Gay Clark Jennings re-elected for third, final term as deputies’ president

By Mary Frances Schjonberg
Posted Jul 8, 2018
Gay Clark Jennings

The Rev. Gay Clark Jennings thanks the House of Deputies July 8 just after the house re-elected her as its president for her third and final three-year term. Photo: Mary Frances Schjonberg/Episcopal News Service

[Episcopal News Service – Austin, Texas] The House of Deputies reelected the Rev. Gay Clark Jennings July 8 to her third and final three-year term.

Jennings faced no opposition in the election and was elected 786-26. Vice President Byron Rushing chaired the vote and the house rose to its feet in applause.

Jennings was first elected at the 77th General Convention in 2012. At the 78th General Convention in 2015, she was re-elected by acclamation. Jennings is the first ordained woman to hold the position.

“Thank you to this house. I love this house and I love this church and so I am grateful for the confidence you have expressed in electing me for a third and final term,” Jennings said after the vote. “In the last six years, you have afforded me the privilege of making a life and serving this church and all of you. I thank you for the opportunity to do it for three more years.”

Gay Clark Jennings

The Rev. Gay Clark Jennings, House of Deputies president, speaks during a kickoff news conference July 4 at the 79th General Convention in Austin, Texas. Photo: David Paulsen/Episcopal News Service

The president is limited canonically to three consecutive three-year terms.

Her election was the last of a series of elections that took nearly three hours of the house’s planned three hour and 45-minute session.

Jennings’ re-election took place two days after the convention agreed to pay the president of the House of Deputies for the work of the office, ending a two-decade-long compensation effort.

The president’s role has been changing since 1964, when the convention gave the position a three-year term instead of simply being elected to preside during convention.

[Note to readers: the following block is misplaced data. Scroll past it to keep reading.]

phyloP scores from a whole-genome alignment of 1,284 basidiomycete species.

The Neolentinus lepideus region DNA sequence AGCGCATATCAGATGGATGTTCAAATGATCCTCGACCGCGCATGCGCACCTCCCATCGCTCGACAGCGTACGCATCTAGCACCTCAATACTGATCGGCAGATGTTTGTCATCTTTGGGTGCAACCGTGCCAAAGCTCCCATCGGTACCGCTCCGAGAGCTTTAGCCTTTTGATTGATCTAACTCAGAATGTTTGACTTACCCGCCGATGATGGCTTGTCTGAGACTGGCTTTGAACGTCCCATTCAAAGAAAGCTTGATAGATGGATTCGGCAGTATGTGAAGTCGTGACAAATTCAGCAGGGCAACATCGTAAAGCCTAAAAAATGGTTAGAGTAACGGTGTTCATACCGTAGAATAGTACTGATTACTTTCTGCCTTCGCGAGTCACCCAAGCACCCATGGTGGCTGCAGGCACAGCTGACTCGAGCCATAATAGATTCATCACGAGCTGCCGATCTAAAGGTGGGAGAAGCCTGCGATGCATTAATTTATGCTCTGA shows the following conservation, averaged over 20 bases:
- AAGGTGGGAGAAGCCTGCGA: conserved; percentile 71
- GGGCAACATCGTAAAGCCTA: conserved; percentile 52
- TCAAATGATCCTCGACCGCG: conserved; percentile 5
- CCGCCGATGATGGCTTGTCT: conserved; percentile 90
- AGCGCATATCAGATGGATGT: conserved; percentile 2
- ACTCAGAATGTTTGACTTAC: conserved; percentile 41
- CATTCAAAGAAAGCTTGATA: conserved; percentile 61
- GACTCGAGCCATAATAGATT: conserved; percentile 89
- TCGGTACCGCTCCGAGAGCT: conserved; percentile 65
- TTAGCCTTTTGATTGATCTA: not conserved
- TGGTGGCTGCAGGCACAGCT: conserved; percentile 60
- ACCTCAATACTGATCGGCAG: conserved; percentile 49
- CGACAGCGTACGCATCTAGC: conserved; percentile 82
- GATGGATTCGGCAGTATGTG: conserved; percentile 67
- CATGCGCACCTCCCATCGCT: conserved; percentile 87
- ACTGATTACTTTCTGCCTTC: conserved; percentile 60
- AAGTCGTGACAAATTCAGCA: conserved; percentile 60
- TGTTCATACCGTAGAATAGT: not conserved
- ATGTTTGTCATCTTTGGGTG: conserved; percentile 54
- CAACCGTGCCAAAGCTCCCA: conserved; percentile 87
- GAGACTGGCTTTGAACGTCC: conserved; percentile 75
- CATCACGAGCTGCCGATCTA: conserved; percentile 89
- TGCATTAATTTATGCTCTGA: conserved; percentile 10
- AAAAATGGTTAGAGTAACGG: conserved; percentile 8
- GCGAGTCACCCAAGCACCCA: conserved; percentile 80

In addition to chairing the House of Deputies during convention, the president also is canonically required to serve as vice chair of Executive Council and vice president of the Domestic and Foreign Missionary Society, or DFMS, the nonprofit corporate entity through which the Episcopal Church owns property and does business. He or she has a wide swath of appointment powers. The president also travels around the church, speaking at conferences and other gatherings and meeting with deputies and other Episcopalians.

Jennings is a graduate of Colgate University and Episcopal Divinity School, and she has received honorary doctorates from both institutions. She lives outside Cleveland in Sagamore Hills, Ohio, with her husband, Albert, who has been a parish priest for 36 years. They have been married for those same 36 years. Their son, Sam, lives nearby and is a sound engineer. Their daughter, Lee, died in 2010.

– The Rev. Mary Frances Schjonberg is the Episcopal News Service’s senior editor and reporter.


Comments (2)

  1. Rev. Dr. James Hargis says:

    Think we need some “new blood” in this leadership position. Too much excess baggage from KJS administration. Bad optics. But, as with most of what happens at TEC GENCON, it’s pretty irrelevant.

  2. PJ Cabbiness says:

    What? I thought she was the Presiding Bishop! I say this just slightly facetiously.

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